Share Email Print

Proceedings Paper

Packaging of large-area individually addressable micromirror arrays for the next generation space telescope
Author(s): GuoQuan Lu; J. Calata; S. Wen; Sanghamitra B. Dutta; Yun Zheng; C. Stahl; Peter K. Shu
Format Member Price Non-Member Price
PDF $17.00 $21.00

Paper Abstract

One of NASA's challenging projects for advancing the exploration of space is the development and deployment of the Next Generation Space Telescope (NGST) for superseding the existing Hubble Space Telescope. The NGST will be equipped with several camera/spectrometer systems including a 0.6 to 5 micron Multi-Object-Spectrometer. To selectively direct light rays from different regions of space into the spectrometer, an option is to use individually addressable micro-electro-mechanical-mirror arrays serving as the slit mask for the spectrometer. The NASA team at Goddard Space Flight Center has designed an integrated micro-mirror array/CMOS driver chip that can meet the system requirements. The fabrication and testing of prototype chips have yielded promising results. To build the entire MEMS- based slit mask, a design requires accurate placement and alignment of four large (at least 9 cm X 9 cm) pieces of the integrated chips in a 2X2 mosaic pattern. In addition, the mask will have to function at temperatures below 40 K. These requirements pose a serious challenge to the packaging of these integrated MEMS chips. In this paper, we discuss a concept for attaching and aligning the large- area MEMS chips into the 2X2 mask and interconnecting it to the rest of the system. The concept makes use of the flip-chip technology to bump-bond the large chips onto a silicon substrate such that the concern for global thermo- mechanical stresses due to mismatched coefficients of thermal expansion between chip and substrate is eliminated. It also makes use of the restoring force of the solder bumps during reflow to self-align the chips. A critical experiment involving the use of 'mechanical' chips with two-dimensional arrays of bonding pads was carried out to evaluate the feasibility of the packaging concept. Preliminary results indicate that the chips can be attached to form a closely packed mosaic pattern with a relative tilt angle between the chips to less than 0.05 degree, which is within the system specifications. Modeling results of the thermo-mechanical stresses gave small distortion as a result local CTE mismatch between the solder bump and silicon when the package is cooled from the solder reflow temperature down to 40 degrees Kelvin.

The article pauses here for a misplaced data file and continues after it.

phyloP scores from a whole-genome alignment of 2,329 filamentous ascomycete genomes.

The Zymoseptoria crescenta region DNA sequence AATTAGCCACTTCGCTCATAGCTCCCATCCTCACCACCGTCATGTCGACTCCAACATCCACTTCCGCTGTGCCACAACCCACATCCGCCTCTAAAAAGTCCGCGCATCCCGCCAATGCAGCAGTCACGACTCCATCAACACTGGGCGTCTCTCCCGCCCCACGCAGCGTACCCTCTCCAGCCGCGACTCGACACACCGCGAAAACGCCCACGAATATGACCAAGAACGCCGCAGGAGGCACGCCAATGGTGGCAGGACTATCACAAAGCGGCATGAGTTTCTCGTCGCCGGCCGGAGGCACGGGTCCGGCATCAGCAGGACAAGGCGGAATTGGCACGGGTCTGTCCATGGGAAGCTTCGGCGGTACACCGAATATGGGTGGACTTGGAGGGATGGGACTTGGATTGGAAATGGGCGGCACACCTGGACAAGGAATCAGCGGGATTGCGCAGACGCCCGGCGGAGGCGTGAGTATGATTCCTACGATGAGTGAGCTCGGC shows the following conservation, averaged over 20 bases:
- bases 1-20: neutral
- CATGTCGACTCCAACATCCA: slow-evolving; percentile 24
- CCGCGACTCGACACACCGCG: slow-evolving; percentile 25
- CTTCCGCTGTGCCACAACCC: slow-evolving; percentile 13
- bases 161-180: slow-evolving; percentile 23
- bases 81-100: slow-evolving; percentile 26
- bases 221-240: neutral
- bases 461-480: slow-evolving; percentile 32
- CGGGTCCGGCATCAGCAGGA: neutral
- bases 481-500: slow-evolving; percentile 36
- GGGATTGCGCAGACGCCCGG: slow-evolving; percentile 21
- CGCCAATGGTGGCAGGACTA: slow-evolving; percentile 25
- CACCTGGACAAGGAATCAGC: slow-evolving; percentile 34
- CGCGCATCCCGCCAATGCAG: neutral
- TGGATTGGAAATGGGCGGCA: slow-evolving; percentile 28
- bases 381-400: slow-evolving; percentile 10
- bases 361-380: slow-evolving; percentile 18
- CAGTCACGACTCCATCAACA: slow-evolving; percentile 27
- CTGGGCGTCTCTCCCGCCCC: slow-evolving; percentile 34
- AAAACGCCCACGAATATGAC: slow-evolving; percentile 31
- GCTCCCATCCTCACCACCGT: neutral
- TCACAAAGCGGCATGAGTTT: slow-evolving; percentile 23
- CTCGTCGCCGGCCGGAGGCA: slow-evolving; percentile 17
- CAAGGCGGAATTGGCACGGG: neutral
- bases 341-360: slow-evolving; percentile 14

Paper Details

Date Published: 19 April 2002
PDF: 10 pages
Proc. SPIE 4755, Design, Test, Integration, and Packaging of MEMS/MOEMS 2002, (19 April 2002); doi: 10.1117/12.462852
Show Author Affiliations
GuoQuan Lu, Virginia Polytechnic Institute and State Univ. (United States)
J. Calata, Virginia Polytechnic Institute and State Univ. (United States)
S. Wen, Virginia Polytechnic Institute and State Univ. (United States)
Sanghamitra B. Dutta, NASA Goddard Space Flight Ctr. (United States)
Yun Zheng, NASA Goddard Space Flight Ctr. (United States)
C. Stahl, NASA Goddard Space Flight Ctr. (United States)
Peter K. Shu, NASA Goddard Space Flight Ctr. (United States)

Published in SPIE Proceedings Vol. 4755:
Design, Test, Integration, and Packaging of MEMS/MOEMS 2002
Bernard Courtois; Jean Michel Karam; Karen W. Markus; Bernd Michel; Tamal Mukherjee; James A. Walker, Editor(s)

© SPIE. Terms of Use
Back to Top
Sign in to read the full article
Create a free SPIE account to get access to
premium articles and original research
Forgot your username?